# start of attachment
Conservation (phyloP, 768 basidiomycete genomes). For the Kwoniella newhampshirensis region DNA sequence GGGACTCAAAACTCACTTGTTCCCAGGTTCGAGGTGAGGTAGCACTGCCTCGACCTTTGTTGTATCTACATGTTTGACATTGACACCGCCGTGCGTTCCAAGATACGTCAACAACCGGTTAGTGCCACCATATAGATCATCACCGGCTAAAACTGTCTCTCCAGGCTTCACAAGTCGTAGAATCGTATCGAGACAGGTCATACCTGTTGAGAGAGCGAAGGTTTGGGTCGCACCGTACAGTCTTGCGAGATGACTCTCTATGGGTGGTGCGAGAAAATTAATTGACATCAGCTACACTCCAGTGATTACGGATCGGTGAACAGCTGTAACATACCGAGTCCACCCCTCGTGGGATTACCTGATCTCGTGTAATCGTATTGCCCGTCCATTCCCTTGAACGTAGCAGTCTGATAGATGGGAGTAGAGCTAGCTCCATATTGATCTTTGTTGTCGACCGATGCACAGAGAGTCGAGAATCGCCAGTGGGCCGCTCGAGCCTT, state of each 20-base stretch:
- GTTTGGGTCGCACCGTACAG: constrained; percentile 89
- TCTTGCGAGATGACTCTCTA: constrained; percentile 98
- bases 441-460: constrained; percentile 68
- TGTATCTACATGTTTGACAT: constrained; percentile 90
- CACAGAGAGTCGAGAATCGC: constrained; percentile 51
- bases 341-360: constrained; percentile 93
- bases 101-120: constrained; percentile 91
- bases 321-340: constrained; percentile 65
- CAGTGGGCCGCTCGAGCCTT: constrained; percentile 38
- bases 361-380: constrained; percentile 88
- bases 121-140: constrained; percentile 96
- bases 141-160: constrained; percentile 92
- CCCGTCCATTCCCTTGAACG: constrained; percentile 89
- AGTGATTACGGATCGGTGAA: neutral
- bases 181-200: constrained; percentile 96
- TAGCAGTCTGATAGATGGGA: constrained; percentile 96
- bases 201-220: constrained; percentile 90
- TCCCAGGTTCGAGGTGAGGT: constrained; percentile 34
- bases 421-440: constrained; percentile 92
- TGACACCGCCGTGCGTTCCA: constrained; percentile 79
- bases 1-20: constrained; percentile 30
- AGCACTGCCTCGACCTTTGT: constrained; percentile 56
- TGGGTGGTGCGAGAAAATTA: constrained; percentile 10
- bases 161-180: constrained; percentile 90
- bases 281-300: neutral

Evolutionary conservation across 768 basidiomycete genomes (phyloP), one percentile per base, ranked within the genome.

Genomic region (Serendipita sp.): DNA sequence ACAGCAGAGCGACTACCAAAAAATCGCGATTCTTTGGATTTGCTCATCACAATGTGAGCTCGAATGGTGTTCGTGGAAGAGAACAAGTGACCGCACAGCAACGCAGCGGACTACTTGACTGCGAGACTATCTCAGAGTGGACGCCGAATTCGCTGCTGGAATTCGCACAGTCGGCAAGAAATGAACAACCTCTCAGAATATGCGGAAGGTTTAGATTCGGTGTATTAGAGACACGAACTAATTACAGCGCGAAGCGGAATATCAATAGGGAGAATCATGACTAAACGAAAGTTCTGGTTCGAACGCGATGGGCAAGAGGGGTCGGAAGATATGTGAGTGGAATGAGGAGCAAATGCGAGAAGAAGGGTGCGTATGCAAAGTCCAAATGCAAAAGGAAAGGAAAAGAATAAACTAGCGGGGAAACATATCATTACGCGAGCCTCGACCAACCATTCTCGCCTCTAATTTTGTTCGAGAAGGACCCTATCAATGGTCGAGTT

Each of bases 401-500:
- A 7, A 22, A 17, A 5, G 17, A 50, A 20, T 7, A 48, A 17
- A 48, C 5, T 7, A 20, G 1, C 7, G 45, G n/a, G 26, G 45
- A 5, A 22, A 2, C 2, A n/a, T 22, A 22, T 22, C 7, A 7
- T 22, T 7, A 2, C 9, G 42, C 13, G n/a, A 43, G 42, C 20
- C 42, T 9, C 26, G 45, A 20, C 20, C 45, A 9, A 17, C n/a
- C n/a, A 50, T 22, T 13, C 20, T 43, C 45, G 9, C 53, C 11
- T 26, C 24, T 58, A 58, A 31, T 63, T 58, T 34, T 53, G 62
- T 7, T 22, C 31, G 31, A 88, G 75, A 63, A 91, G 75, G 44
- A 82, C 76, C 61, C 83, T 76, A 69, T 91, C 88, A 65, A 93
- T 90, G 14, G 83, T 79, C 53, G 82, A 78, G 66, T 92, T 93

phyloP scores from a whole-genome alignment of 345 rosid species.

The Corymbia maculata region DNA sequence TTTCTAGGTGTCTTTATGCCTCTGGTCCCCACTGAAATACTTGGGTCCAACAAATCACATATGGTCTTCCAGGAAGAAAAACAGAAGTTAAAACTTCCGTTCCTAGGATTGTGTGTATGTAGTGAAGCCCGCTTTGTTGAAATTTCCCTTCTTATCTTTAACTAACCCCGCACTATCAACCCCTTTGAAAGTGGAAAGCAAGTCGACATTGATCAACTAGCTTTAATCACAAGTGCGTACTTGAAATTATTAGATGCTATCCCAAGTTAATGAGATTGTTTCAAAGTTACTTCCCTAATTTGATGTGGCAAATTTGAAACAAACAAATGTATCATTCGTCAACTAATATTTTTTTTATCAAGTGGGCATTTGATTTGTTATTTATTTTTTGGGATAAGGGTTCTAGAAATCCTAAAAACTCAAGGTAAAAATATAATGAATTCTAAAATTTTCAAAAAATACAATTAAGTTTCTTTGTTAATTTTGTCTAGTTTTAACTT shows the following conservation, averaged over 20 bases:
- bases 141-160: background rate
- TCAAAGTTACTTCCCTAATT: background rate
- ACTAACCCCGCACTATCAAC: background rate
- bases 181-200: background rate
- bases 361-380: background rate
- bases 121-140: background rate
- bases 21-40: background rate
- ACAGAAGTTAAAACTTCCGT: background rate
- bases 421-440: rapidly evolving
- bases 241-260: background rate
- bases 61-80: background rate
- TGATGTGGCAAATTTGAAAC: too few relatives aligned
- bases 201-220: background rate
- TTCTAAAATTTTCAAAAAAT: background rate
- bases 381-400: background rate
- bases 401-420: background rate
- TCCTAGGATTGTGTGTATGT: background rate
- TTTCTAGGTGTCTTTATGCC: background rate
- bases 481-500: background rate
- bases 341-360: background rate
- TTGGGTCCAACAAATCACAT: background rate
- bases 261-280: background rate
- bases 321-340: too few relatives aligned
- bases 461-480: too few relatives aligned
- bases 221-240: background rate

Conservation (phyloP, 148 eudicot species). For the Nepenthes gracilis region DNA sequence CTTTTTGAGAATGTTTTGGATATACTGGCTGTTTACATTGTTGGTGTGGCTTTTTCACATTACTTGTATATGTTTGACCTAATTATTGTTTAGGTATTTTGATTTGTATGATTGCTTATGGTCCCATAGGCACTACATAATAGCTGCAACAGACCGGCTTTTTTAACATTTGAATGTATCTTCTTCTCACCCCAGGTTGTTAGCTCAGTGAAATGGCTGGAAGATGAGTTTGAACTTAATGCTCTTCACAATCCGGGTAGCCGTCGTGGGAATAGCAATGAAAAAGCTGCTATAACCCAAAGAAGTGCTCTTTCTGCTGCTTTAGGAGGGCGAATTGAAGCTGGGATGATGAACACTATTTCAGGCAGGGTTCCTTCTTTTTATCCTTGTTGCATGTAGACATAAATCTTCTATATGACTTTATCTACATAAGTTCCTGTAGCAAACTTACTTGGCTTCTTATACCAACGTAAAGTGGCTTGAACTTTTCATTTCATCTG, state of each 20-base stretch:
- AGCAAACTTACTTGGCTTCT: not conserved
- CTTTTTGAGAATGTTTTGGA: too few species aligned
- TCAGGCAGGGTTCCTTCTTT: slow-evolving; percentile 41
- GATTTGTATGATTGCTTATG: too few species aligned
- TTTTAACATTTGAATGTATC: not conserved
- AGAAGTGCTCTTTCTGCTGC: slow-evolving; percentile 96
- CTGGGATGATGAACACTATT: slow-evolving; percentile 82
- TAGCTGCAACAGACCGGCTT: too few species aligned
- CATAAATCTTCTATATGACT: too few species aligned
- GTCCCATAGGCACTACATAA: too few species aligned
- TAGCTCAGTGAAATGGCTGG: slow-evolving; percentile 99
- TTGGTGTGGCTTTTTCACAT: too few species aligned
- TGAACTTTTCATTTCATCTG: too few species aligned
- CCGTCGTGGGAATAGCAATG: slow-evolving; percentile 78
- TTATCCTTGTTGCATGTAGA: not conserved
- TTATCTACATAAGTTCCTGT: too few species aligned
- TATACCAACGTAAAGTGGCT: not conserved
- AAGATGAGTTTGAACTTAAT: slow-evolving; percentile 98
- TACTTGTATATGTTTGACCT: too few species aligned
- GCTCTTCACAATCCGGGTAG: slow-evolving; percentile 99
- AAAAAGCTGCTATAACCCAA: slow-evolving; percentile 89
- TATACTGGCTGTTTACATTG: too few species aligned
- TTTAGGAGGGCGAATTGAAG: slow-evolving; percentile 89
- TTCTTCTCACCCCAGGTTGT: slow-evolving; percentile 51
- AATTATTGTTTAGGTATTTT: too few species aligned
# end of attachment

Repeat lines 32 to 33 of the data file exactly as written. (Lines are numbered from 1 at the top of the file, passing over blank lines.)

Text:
- A 5, A 22, A 2, C 2, A n/a, T 22, A 22, T 22, C 7, A 7
- T 22, T 7, A 2, C 9, G 42, C 13, G n/a, A 43, G 42, C 20